Alcohol-related diseases on the rise due to Covid stress: UAE doctors
Medics warned that excessive alcohol consumption weakens the immune system, making one vulnerable to Covid-19.
Doctors have reported an increase in alcohol-related hospitalisation cases amid the pandemic. On World Liver Day, they reiterated how drinking liquor weakens the immune system and leads to critical diseases.
Dr Eswar Moparty, gastroenterologist at Medeor Hospital, Dubai, noted that alcohol consumption — especially drinking to cope with work-related stress — is on the rise.
“There is an increase in the number of people consuming alcohol. Being off work, confined at home with depression due to lockdown or restrictions, some people tend to drink alcohol in greater quantities. There is a higher chance of contracting Covid-19 infection when visiting pubs and bars. Hence, there is a rise in hospitalisation for alcohol-related liver and pancreatic diseases,” he said.
Dr Moparty noted that drinking liquor doesn’t relieve stress but weakens the immune system, making a person more prone to Covid-19 infection.
“Alcohol affects every organ in the body. There is no real safe limit. Alcohol weakens the body makes it susceptible to infection by affecting the innate and acquired immunity. Alcohol increases gut formability, leading to bacterial translocation, sepsis and multi-organ failure. Rather than lowering stress, it worsens the body’s response to Covid-19.”
Dr Mashhood P.V., gastroenterology and hepatology specialist at Aster Hospital, Al Qusais, warned of a new wave of liver diseases after the pandemic ends.
“Alcohol-related liver disease is a common problem. Increased alcohol consumption and misuse is reported during this pandemic. It may take a couple of years to see the harmful effects. Excessive alcohol use has short and long-term health risks. Immediate effects include violent acts, fatal injuries due to vehicle accidents and high-risk behaviour. Long-term effects are cancer of liver, colon and breast, high blood pressure and stroke, and mental health issues like anxiety and depression, learning and memory problems. Other critical illnesses include acute liver failure and acute chronic liver failure, often requiring liver transplant.”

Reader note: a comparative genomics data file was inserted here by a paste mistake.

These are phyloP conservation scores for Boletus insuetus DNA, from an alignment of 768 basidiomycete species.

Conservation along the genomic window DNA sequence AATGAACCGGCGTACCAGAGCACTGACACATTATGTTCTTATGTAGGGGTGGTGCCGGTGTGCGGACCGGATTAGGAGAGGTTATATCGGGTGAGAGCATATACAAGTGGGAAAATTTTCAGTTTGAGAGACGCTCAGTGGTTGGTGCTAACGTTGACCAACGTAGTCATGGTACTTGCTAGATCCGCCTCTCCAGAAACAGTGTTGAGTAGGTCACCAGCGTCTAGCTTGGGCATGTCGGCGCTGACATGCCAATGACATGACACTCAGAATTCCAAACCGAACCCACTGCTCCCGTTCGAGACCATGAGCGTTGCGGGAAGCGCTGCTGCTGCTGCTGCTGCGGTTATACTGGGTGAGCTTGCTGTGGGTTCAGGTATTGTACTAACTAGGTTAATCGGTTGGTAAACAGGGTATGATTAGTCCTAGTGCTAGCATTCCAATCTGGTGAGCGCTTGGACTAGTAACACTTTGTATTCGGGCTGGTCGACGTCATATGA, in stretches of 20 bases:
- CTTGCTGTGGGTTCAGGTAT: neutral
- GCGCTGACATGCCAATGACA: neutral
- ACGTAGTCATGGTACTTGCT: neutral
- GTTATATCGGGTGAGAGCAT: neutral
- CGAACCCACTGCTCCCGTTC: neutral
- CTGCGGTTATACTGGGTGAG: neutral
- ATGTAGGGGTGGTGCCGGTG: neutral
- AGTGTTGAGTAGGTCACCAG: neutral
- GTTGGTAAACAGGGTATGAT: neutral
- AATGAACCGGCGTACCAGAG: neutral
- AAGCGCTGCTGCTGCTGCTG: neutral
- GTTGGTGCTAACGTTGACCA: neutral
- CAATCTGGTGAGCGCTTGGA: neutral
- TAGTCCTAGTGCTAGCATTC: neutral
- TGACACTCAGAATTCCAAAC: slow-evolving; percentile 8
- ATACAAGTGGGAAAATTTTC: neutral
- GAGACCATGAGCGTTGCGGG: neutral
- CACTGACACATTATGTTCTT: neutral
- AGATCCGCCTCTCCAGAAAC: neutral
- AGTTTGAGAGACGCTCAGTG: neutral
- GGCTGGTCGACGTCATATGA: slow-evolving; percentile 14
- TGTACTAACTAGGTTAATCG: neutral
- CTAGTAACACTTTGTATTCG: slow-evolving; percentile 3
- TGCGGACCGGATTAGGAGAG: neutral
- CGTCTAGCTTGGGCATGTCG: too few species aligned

Doctors pointed out higher rates of morbidity and mortality in Covid-19 patients with chronic liver disease.
Dr Mashhood said: “From the available data, we found that preexisting chronic illnesses are associated with bad outcomes in Covid-19 patient. Mortality and morbidities are more in Covid-19 patients with preexisting liver disease.”
Dr Moparty added: “Alcohol usage leading to liver damage and Covid-19 is a deadly combination and can lead to morbidity or death. Hence, alcohol should be avoided or minimised during the pandemic.”
April 19 is observed as World Liver Day, mainly in India.
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